It looks as if the sky could be the limit for HiRise, a nimble U.S. start-up backed by Jones Lang LaSalle (JLL). It has launched a website that may challenge how landlords and tenants lease commercial real estate space.
The company describes itself as the first online transactional marketplace for commercial real estate enabling companies to search, plan, lease and pay for the space entirely on the HiRise website.
As an alternative to onsite viewing, the website features an automated planner that facilitates “by the seat or by the suite” analysis. This feature of the website allows tenants to virtually fit a number employees into an available office space.
More small tenants
The company plans to target tenants who need spaces of 5,000 square feet or less. According to HiRise, more than 500,000 American tenants occupy such spaces.
Initially, the platform is rolling out for landlords and tenants in the Washington, D.C., area, but the firm plans to expand its U.S. locations. The official launch for the site is set for May.
The company notes in the Washington area small tenants outnumber large tenants by two to three, yet more than 46 million sq. ft. of small space remains vacant because the traditional leasing policies cater to large tenants.
HiRise says its solution helps landlords with the needs of current tenants, including for smaller spaces, expedited leasing processes and flexible terms.
HiRise a JLL venture
The Washington Business Journal reported that HiRise is wholly own subsidiary of JLL and that a team from the company is directly involved.
Dave Adams, one of the co-founders of HiRise, is the leader of JLL’s Mid-Atlantic Property Management group, where he is responsible for new business development, client retention and client satisfaction initiatives. His previous experience includes work as a managing director of GVA Advantis, vice-president at Colliers Pinkard and principal at Tri Properties.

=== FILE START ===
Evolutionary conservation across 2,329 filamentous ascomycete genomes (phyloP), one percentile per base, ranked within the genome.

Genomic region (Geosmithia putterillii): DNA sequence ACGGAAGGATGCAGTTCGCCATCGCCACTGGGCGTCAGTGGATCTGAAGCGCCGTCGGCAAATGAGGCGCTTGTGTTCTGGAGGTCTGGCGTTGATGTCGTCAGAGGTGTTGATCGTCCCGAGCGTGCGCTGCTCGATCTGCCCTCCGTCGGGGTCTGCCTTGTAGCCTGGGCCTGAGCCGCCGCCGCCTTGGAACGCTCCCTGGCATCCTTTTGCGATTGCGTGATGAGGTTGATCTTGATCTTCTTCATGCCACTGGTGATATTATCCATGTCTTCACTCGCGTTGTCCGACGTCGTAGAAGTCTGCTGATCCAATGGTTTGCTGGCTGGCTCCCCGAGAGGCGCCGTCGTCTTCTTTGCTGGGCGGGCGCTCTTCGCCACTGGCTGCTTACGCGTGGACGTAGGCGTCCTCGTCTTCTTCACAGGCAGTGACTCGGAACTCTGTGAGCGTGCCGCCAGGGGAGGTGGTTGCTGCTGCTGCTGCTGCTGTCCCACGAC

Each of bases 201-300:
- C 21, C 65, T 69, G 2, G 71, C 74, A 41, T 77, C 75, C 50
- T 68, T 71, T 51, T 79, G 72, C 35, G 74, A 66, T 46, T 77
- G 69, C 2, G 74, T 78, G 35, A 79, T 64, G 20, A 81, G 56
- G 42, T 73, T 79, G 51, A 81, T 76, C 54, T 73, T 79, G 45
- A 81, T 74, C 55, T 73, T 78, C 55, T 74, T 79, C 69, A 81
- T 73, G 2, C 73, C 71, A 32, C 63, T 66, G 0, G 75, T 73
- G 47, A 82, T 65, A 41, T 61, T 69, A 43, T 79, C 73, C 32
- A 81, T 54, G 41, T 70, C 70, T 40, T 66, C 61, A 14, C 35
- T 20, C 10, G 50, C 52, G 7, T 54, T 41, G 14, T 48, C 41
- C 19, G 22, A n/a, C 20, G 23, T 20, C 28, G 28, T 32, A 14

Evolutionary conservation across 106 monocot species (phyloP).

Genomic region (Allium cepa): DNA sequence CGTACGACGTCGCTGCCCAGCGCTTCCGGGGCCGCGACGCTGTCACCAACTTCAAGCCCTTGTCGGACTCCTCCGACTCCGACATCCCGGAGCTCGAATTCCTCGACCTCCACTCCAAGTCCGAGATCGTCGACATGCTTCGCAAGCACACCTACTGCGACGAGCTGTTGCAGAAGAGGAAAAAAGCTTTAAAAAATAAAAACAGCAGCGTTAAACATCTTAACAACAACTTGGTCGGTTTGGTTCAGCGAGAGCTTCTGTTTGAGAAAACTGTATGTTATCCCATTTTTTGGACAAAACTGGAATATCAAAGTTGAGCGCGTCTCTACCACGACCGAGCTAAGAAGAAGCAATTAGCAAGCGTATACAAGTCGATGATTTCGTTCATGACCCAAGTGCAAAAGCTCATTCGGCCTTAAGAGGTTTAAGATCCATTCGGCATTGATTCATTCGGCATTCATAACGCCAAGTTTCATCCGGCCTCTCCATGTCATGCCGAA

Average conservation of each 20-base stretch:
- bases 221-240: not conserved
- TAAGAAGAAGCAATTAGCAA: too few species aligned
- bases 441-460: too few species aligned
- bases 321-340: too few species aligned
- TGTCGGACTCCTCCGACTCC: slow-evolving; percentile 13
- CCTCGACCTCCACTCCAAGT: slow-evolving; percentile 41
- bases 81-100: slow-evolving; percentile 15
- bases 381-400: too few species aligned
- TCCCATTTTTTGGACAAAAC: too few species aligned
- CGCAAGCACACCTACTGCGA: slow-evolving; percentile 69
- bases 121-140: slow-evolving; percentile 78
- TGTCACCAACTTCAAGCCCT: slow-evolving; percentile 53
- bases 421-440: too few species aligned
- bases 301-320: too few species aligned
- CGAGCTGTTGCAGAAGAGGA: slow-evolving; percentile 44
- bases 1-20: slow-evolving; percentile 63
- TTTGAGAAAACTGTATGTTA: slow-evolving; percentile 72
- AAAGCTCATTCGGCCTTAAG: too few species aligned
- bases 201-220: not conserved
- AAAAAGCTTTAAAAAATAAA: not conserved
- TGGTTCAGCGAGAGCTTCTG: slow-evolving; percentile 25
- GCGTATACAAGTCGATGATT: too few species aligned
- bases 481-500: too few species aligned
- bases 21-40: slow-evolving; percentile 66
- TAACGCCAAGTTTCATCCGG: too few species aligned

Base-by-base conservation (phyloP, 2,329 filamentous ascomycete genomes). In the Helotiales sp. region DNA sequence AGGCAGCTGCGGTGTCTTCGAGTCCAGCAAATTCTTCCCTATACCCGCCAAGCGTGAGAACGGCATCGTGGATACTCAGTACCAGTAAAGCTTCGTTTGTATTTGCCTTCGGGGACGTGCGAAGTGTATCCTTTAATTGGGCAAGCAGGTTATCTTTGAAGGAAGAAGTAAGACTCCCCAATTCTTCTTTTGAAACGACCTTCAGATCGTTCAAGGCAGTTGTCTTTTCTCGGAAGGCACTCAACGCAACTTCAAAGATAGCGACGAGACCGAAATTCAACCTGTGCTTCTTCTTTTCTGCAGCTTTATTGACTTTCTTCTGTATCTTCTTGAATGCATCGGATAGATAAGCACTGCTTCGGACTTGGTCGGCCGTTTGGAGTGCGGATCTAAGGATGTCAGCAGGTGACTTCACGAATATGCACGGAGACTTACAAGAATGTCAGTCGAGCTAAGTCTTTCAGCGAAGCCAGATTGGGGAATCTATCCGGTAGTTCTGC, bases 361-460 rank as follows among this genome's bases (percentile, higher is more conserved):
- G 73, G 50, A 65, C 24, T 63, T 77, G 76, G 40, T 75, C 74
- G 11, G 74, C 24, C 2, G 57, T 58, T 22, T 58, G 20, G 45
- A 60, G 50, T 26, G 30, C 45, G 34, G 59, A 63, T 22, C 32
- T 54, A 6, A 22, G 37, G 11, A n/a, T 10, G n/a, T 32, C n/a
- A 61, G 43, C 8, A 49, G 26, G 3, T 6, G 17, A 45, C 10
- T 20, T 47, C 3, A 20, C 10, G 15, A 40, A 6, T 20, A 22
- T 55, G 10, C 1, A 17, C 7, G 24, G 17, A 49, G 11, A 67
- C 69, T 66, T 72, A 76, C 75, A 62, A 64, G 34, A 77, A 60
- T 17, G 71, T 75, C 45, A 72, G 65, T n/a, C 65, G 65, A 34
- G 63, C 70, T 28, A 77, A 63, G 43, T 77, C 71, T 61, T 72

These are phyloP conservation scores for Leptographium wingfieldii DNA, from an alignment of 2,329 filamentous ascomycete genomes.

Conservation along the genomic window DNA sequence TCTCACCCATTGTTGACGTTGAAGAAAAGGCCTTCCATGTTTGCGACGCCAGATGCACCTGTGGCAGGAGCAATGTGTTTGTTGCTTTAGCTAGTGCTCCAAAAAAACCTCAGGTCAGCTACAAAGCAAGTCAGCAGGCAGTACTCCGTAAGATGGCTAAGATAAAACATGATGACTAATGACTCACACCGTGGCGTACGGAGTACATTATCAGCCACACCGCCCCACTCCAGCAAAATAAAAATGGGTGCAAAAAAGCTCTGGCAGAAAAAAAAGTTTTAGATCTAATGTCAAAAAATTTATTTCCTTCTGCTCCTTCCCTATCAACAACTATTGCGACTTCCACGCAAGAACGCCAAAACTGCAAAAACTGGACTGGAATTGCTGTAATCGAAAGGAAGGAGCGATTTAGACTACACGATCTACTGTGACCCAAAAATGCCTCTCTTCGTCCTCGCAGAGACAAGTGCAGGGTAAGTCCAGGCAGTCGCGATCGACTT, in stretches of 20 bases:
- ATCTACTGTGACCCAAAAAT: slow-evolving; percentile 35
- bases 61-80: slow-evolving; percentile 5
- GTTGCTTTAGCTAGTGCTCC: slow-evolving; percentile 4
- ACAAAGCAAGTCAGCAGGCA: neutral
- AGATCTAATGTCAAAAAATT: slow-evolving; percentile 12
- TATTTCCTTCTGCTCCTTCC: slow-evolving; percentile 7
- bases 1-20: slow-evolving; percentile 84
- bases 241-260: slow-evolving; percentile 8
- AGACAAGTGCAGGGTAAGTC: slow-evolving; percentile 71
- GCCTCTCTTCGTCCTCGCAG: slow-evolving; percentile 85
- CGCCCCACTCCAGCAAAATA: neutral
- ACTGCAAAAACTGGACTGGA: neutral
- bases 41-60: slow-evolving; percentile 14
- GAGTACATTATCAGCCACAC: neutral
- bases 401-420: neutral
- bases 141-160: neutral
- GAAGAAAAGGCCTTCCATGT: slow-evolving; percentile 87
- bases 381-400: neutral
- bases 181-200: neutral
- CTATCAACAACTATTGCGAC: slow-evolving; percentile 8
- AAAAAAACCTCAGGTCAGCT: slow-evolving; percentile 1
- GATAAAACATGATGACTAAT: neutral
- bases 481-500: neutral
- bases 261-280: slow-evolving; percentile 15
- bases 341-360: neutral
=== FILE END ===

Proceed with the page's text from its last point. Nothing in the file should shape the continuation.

Adams said in a statement that the vacancy rates for small spaces in D.C. have increased 83 per cent since 2009. “We wanted to build a solution that lets landlords monetize that dormant space.”
Adams’ partners in the business are Andy O’Brien, a senior vice-president at JLL, and Alex Lassar, a JLL associate director.
“Whether you’re a founder of a high-growth start-up or an established business, we know you don’t want to waste time searching for office space,” O’Brien said in a statement. “That’s why we made the process quick, simple and pain-free.”
O’Brien told the Washington Business Journal that HiRise assists prospective tenants that need small blocks of space, many of whom are fast and nimble and don’t want to be locked into long-term leases.
CRE model is broken for start-ups
“The whole commercial real estate model for those types of groups was broken,” O’Brien said to the Journal.
O’Brien said as part of the team working with Startup America, a national network supporting start-ups across the United States, he met many companies that needed more flexibility than they could gain from landlords.
He told the Journal that many of the start-ups wanted leases between 18 and 36 months, something he said landlords rejected due to the cost and effort involved.